The Anthem of the European Union is based on the Ode to Joy — a Friedrich Schiller poem set to the final movement of Beethoven’s 9th Symphony. The lyrics include the line Alle Menschen werden Brueder — All people become brothers. It is an intoxicating and stirring sentiment.

As someone who studied at the University of Wuerzburg in Germany (as part of the EU’s Erasmus program) I have great sympathy with the sense of mourning which many felt after the Brexit referendum — with the notion that a beautiful ideal, a commitment to peace through a transcendence of tribe, had been rejected. However, it is important to recognize that the EU experience is different for a highly educated Londoner than it is for, say, a working class person in a deprived area of northern England.

A friend of mine, outraged by the Brexit vote, told me that in London, “We’re not even English, we’re international.” Precisely — but that is a sentiment with which many poorer people (including in London) were unable to identify. Consequently, a majority of people voted to leave the EU.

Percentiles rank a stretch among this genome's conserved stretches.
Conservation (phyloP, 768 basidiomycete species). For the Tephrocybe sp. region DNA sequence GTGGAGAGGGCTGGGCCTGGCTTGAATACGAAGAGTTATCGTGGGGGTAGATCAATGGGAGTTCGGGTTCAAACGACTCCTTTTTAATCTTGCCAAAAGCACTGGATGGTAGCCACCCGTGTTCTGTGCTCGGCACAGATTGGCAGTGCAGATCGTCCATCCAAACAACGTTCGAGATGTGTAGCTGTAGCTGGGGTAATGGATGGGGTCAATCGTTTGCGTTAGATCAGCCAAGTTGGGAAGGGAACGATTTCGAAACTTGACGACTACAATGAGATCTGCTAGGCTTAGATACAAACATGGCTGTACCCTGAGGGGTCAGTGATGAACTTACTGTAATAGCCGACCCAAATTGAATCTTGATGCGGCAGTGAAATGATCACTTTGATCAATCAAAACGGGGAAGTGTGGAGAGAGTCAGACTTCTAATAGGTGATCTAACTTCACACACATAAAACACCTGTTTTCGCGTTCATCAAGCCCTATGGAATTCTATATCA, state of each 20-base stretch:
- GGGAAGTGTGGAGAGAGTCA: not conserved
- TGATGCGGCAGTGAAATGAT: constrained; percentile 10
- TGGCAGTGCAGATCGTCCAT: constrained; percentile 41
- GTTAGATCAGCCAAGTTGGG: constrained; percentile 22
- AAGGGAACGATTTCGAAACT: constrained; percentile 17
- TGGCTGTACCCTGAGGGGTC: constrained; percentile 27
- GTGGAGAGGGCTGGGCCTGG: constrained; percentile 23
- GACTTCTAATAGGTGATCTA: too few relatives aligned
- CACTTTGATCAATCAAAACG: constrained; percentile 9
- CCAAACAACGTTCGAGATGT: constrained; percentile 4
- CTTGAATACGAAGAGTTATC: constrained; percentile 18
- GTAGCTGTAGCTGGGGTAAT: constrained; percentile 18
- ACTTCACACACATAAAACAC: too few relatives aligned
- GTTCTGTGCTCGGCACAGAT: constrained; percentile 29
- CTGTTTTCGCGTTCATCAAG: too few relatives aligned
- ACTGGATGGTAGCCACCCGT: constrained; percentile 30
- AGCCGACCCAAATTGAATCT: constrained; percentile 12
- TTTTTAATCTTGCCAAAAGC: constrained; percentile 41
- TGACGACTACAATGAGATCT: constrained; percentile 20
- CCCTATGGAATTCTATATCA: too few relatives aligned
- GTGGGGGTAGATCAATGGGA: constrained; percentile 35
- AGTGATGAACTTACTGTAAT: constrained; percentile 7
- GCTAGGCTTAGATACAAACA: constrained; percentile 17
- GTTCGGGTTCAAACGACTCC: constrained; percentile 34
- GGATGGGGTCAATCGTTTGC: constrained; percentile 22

Being post-tribal is the privilege of the rich. A politics which fails to recognize this will not prevail unless and until the experience of the rich man is the dominant one on earth — or even in western democracies. In the meantime, the less savory forces in politics will mop up the votes spilled when pious but impractical policies are promoted. Institutions such as the EU, which point the way towards a more peaceful and equal world will, consequently, start to fail.